Capitalization vs Expensing and the Behavior of R&D Expenditures
59 Pages Posted: 19 Feb 2016 Last revised: 17 Feb 2019
Date Written: January 2019
We examine the effect of capitalization vs expensing on UK firms’ R&D expenditures. Our investigation is motivated by the UK’s mandatory switch from UK GAAP to IFRS in 2005. Under UK GAAP, firms could elect to expense or capitalize development expenditures, but IFRS mandates capitalization. Thus, “capitalizers” maintained their accounting method, while “switchers” were required to change from expensing to capitalization. Using a difference-in-difference design, we examine the effect of the rule change on the amount of the two groups’ R&D expenditures. Consistent with arguments that expensing’s deleterious effect on income causes firms to reduce their R&D outlays, we find that switching firms increased their R&D expenditures more than firms that continued to capitalize. We subject our results to numerous robustness tests: using entropy balanced samples, including firms that continue to expense their R&D under IFRS, comparing early vs late switchers, switchers with high vs low R&D expenditure growth, examining R&D behavior in the last year before IFRS adoption, examining SG&A expenditures, a placebo test in which we alter the switch date, excluding the financial crisis period, including a control for other IFRS changes, quantile regressions, and examining firms with high vs low R&D intensity. Across all of these tests, our results support the conclusion that the accounting method affects the amount that firms invest in R&D. Our results attest to the real effects of accounting policy on firms’ R&D investments.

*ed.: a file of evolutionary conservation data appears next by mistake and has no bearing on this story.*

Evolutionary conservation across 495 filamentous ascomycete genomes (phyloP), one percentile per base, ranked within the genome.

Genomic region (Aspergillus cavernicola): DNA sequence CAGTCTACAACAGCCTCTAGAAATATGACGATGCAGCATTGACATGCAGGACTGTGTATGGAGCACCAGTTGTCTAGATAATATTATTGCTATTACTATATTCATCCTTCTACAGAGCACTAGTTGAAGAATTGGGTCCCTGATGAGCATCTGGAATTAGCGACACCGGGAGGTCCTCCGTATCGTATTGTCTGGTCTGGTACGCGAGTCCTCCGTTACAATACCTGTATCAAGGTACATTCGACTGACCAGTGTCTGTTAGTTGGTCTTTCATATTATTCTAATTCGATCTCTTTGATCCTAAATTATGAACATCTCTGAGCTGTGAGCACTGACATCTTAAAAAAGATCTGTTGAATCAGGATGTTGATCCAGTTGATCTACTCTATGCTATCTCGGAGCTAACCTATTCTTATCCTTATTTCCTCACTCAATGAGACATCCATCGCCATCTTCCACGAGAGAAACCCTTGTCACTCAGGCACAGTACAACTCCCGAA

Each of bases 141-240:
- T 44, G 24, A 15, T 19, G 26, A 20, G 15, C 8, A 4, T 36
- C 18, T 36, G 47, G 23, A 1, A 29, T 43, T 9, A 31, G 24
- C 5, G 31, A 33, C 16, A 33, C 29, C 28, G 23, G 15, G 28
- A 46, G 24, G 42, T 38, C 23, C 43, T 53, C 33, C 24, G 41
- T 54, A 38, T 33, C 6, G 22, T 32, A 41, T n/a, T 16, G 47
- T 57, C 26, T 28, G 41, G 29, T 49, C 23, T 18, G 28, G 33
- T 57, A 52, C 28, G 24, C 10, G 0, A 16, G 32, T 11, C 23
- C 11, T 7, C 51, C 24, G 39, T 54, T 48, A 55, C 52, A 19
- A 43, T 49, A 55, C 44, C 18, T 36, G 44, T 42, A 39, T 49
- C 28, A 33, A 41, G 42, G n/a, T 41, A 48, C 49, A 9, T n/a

Keywords: capitalization, expensing, R&D
JEL Classification: G28, G38, M41
Suggested Citation: Suggested Citation